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Date:      Fri, 14 Nov 2003 10:22:06 +0100 (MET)
From:      Helge Oldach <helge.oldach@atosorigin.com>
To:        cjc@freebsd.org
Cc:        freebsd-net@freebsd.org
Subject:   Re: IPSec VPN & NATD (problem with alias_address vs redirect_addr ess)
Message-ID:  <200311140922.KAA17257@galaxy.hbg.de.ao-srv.com>
In-Reply-To: <20031113211620.GB25920@blossom.cjclark.org> from "Crist J. Clark" at "Nov 13, 2003 10:16:20 pm"

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Crist J. Clark:
>On Thu, Nov 13, 2003 at 12:46:24PM -0500, Vincent Goupil wrote:
>> I setup a firewall with ipfw2 and natd on freebsd 4.9 release.
>> 
>> I have mapped my subnet with alias_address
>> I have mapped 4 private ip address with 4 public ip address
>> 
>> Everything is working fine (web, email, ftp, etc..) for outgoing and
>> incoming connexion for anyone on my network.
>> 
>> With this configuration, 5 person at a time (on my network) could dial to
>> the same VPN server.
>> 4 with different IP and the one with the alias_address.  I supposed that
>> only one person at a time can use the alias_address with the IPSec VPN (I
>> think, tell me if I'm wrong)
>[snip]
>
>Nope, that's right. You can have only one machine behind natd(8) using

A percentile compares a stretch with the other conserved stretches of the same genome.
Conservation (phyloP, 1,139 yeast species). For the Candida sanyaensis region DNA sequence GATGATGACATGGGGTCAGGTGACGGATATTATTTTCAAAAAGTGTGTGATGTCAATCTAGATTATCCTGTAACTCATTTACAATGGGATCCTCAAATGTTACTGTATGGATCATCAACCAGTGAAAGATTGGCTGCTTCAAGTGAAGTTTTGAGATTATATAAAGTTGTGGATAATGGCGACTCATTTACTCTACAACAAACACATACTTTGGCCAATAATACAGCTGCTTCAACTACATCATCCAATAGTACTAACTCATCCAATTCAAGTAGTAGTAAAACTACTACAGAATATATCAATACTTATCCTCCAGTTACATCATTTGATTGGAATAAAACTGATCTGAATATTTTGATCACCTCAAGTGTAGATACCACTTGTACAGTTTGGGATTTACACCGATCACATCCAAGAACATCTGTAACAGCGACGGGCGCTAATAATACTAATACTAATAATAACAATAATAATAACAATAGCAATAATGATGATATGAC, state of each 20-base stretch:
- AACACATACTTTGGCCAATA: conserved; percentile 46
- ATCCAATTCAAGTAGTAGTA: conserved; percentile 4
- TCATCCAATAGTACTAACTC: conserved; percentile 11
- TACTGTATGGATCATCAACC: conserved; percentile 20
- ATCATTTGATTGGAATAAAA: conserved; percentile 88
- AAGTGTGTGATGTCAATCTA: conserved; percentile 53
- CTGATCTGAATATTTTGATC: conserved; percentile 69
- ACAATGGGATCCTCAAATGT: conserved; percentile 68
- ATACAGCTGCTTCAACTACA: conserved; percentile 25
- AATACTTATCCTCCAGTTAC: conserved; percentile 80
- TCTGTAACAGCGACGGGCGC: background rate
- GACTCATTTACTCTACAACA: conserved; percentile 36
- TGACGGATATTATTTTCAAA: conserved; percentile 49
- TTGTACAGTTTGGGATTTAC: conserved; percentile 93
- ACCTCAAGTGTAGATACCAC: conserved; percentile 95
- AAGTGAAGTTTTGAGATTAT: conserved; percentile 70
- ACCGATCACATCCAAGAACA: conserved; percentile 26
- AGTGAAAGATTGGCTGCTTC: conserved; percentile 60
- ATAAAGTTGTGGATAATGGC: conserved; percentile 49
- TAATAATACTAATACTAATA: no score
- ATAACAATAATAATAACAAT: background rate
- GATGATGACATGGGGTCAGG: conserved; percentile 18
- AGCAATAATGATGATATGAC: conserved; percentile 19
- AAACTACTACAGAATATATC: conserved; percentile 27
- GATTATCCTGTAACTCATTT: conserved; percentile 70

>ESP at a time (you could actually have one AH and one ESP at the same
>time, but since NAT breaks AH, what's the point?). The reason within
>natd(8) is that accept for a few protocols (TCP, UDP, ICMP, etc.), all
>that it enters into its translation table is,
>
>  IPproto: IPsrc_addr-IPdst_addr -> IPalias_addr-IPdst_addr
>
>The obvious problem is that you can only have one mapping like
>this. If you had more than one, when you receive a packet of IPproto
>from IPdst_addr, to which internal machine do you send it?
>
>Now, that's why natd(8) has problems. Why not add a feature to natd(8)
>to get around it? Because there is no way to get around the
>problem. ESP packets have this nice SPI field that one could
>potentially use to map the traffic between multiple machines behind
>NAT to a single VPN end point on the other side, but there is no
>practical way for the NAT box to learn the SPI of incoming packets.

Certainly there is. This is actually implemented in most modern VPN
devices. They do NAT translation according to SPI. The alternative is to
encapsulate IPSec traffic in UDP (using port 4500) packets which can be
neatly NATted.

In Cisco IOS speak:

cisco(config)#crypto ipsec nat-transparency ?
  spi-matching       Match inbound SPI to outbound SPI for IPsec aware NAT
  udp-encapsulation  UDP encapsulation of IPsec protocols
cisco(config)#

The core issue is that FreeBSD does neither support SPI-based NAT, nor
does it support UDP-encapsulated IPSec.

Helge



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